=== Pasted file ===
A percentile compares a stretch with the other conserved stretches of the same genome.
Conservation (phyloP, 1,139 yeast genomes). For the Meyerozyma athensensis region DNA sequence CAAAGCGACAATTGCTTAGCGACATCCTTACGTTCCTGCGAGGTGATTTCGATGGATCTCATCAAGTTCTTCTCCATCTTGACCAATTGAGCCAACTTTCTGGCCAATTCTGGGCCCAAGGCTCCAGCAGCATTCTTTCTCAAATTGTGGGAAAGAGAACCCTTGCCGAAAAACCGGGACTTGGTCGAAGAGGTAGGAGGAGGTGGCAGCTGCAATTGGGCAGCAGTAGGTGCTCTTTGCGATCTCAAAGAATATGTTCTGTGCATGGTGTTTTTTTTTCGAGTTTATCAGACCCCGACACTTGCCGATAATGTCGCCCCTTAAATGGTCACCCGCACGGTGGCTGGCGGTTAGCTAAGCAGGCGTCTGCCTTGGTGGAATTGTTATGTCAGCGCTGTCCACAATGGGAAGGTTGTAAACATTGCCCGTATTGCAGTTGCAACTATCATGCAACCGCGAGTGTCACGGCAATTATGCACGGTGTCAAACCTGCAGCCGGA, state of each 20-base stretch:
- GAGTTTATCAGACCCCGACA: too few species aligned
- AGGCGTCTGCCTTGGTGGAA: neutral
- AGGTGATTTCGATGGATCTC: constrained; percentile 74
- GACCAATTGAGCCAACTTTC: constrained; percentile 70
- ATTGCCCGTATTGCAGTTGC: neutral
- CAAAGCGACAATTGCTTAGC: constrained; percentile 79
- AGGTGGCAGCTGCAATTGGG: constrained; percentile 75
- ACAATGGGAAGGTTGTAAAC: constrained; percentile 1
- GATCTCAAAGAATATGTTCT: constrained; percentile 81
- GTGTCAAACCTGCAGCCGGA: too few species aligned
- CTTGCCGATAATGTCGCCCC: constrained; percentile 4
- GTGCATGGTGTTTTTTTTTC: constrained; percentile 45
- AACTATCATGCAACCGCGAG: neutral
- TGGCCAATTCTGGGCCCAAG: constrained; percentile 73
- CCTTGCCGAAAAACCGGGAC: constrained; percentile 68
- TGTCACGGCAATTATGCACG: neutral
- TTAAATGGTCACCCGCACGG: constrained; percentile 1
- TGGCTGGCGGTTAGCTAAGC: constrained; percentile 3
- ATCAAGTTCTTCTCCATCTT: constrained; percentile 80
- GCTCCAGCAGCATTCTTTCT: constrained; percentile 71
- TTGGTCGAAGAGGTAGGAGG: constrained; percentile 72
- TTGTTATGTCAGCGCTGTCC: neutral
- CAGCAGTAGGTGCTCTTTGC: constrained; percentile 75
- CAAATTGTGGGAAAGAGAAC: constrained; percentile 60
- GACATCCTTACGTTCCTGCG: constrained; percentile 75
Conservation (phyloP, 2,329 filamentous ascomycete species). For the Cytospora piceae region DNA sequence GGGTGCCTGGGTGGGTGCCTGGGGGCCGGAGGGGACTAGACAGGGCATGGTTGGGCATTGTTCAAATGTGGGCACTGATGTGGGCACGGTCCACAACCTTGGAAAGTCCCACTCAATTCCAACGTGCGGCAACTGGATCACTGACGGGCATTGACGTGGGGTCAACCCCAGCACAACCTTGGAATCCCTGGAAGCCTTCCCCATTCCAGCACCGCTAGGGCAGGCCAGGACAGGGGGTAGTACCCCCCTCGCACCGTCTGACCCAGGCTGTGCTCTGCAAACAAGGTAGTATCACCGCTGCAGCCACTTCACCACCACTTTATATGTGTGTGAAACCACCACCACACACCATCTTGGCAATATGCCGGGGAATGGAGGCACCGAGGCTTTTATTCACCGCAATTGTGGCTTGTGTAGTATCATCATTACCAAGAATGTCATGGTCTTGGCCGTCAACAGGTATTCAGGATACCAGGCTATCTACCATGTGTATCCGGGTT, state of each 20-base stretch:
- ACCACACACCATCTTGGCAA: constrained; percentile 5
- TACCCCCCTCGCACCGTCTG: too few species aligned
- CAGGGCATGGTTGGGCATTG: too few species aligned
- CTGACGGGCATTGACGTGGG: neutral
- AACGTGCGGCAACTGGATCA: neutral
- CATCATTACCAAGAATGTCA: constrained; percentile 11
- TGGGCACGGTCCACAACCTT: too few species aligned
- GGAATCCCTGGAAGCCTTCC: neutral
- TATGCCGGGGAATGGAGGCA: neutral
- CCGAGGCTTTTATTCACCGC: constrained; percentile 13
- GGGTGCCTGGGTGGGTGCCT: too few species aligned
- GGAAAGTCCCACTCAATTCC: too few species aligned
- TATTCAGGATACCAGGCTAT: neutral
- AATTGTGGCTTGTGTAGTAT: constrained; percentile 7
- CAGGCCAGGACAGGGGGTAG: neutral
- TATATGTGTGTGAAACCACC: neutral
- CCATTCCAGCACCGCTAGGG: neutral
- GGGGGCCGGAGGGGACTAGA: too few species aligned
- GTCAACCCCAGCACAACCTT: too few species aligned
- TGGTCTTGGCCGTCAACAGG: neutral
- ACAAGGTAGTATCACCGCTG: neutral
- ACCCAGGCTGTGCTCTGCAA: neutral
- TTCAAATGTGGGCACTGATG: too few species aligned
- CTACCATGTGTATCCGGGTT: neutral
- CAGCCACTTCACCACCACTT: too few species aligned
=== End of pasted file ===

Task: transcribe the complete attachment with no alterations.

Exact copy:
A percentile compares a stretch with the other conserved stretches of the same genome.
Conservation (phyloP, 1,139 yeast genomes). For the Meyerozyma athensensis region DNA sequence CAAAGCGACAATTGCTTAGCGACATCCTTACGTTCCTGCGAGGTGATTTCGATGGATCTCATCAAGTTCTTCTCCATCTTGACCAATTGAGCCAACTTTCTGGCCAATTCTGGGCCCAAGGCTCCAGCAGCATTCTTTCTCAAATTGTGGGAAAGAGAACCCTTGCCGAAAAACCGGGACTTGGTCGAAGAGGTAGGAGGAGGTGGCAGCTGCAATTGGGCAGCAGTAGGTGCTCTTTGCGATCTCAAAGAATATGTTCTGTGCATGGTGTTTTTTTTTCGAGTTTATCAGACCCCGACACTTGCCGATAATGTCGCCCCTTAAATGGTCACCCGCACGGTGGCTGGCGGTTAGCTAAGCAGGCGTCTGCCTTGGTGGAATTGTTATGTCAGCGCTGTCCACAATGGGAAGGTTGTAAACATTGCCCGTATTGCAGTTGCAACTATCATGCAACCGCGAGTGTCACGGCAATTATGCACGGTGTCAAACCTGCAGCCGGA, state of each 20-base stretch:
- GAGTTTATCAGACCCCGACA: too few species aligned
- AGGCGTCTGCCTTGGTGGAA: neutral
- AGGTGATTTCGATGGATCTC: constrained; percentile 74
- GACCAATTGAGCCAACTTTC: constrained; percentile 70
- ATTGCCCGTATTGCAGTTGC: neutral
- CAAAGCGACAATTGCTTAGC: constrained; percentile 79
- AGGTGGCAGCTGCAATTGGG: constrained; percentile 75
- ACAATGGGAAGGTTGTAAAC: constrained; percentile 1
- GATCTCAAAGAATATGTTCT: constrained; percentile 81
- GTGTCAAACCTGCAGCCGGA: too few species aligned
- CTTGCCGATAATGTCGCCCC: constrained; percentile 4
- GTGCATGGTGTTTTTTTTTC: constrained; percentile 45
- AACTATCATGCAACCGCGAG: neutral
- TGGCCAATTCTGGGCCCAAG: constrained; percentile 73
- CCTTGCCGAAAAACCGGGAC: constrained; percentile 68
- TGTCACGGCAATTATGCACG: neutral
- TTAAATGGTCACCCGCACGG: constrained; percentile 1
- TGGCTGGCGGTTAGCTAAGC: constrained; percentile 3
- ATCAAGTTCTTCTCCATCTT: constrained; percentile 80
- GCTCCAGCAGCATTCTTTCT: constrained; percentile 71
- TTGGTCGAAGAGGTAGGAGG: constrained; percentile 72
- TTGTTATGTCAGCGCTGTCC: neutral
- CAGCAGTAGGTGCTCTTTGC: constrained; percentile 75
- CAAATTGTGGGAAAGAGAAC: constrained; percentile 60
- GACATCCTTACGTTCCTGCG: constrained; percentile 75
Conservation (phyloP, 2,329 filamentous ascomycete species). For the Cytospora piceae region DNA sequence GGGTGCCTGGGTGGGTGCCTGGGGGCCGGAGGGGACTAGACAGGGCATGGTTGGGCATTGTTCAAATGTGGGCACTGATGTGGGCACGGTCCACAACCTTGGAAAGTCCCACTCAATTCCAACGTGCGGCAACTGGATCACTGACGGGCATTGACGTGGGGTCAACCCCAGCACAACCTTGGAATCCCTGGAAGCCTTCCCCATTCCAGCACCGCTAGGGCAGGCCAGGACAGGGGGTAGTACCCCCCTCGCACCGTCTGACCCAGGCTGTGCTCTGCAAACAAGGTAGTATCACCGCTGCAGCCACTTCACCACCACTTTATATGTGTGTGAAACCACCACCACACACCATCTTGGCAATATGCCGGGGAATGGAGGCACCGAGGCTTTTATTCACCGCAATTGTGGCTTGTGTAGTATCATCATTACCAAGAATGTCATGGTCTTGGCCGTCAACAGGTATTCAGGATACCAGGCTATCTACCATGTGTATCCGGGTT, state of each 20-base stretch:
- ACCACACACCATCTTGGCAA: constrained; percentile 5
- TACCCCCCTCGCACCGTCTG: too few species aligned
- CAGGGCATGGTTGGGCATTG: too few species aligned
- CTGACGGGCATTGACGTGGG: neutral
- AACGTGCGGCAACTGGATCA: neutral
- CATCATTACCAAGAATGTCA: constrained; percentile 11
- TGGGCACGGTCCACAACCTT: too few species aligned
- GGAATCCCTGGAAGCCTTCC: neutral
- TATGCCGGGGAATGGAGGCA: neutral
- CCGAGGCTTTTATTCACCGC: constrained; percentile 13
- GGGTGCCTGGGTGGGTGCCT: too few species aligned
- GGAAAGTCCCACTCAATTCC: too few species aligned
- TATTCAGGATACCAGGCTAT: neutral
- AATTGTGGCTTGTGTAGTAT: constrained; percentile 7
- CAGGCCAGGACAGGGGGTAG: neutral
- TATATGTGTGTGAAACCACC: neutral
- CCATTCCAGCACCGCTAGGG: neutral
- GGGGGCCGGAGGGGACTAGA: too few species aligned
- GTCAACCCCAGCACAACCTT: too few species aligned
- TGGTCTTGGCCGTCAACAGG: neutral
- ACAAGGTAGTATCACCGCTG: neutral
- ACCCAGGCTGTGCTCTGCAA: neutral
- TTCAAATGTGGGCACTGATG: too few species aligned
- CTACCATGTGTATCCGGGTT: neutral
- CAGCCACTTCACCACCACTT: too few species aligned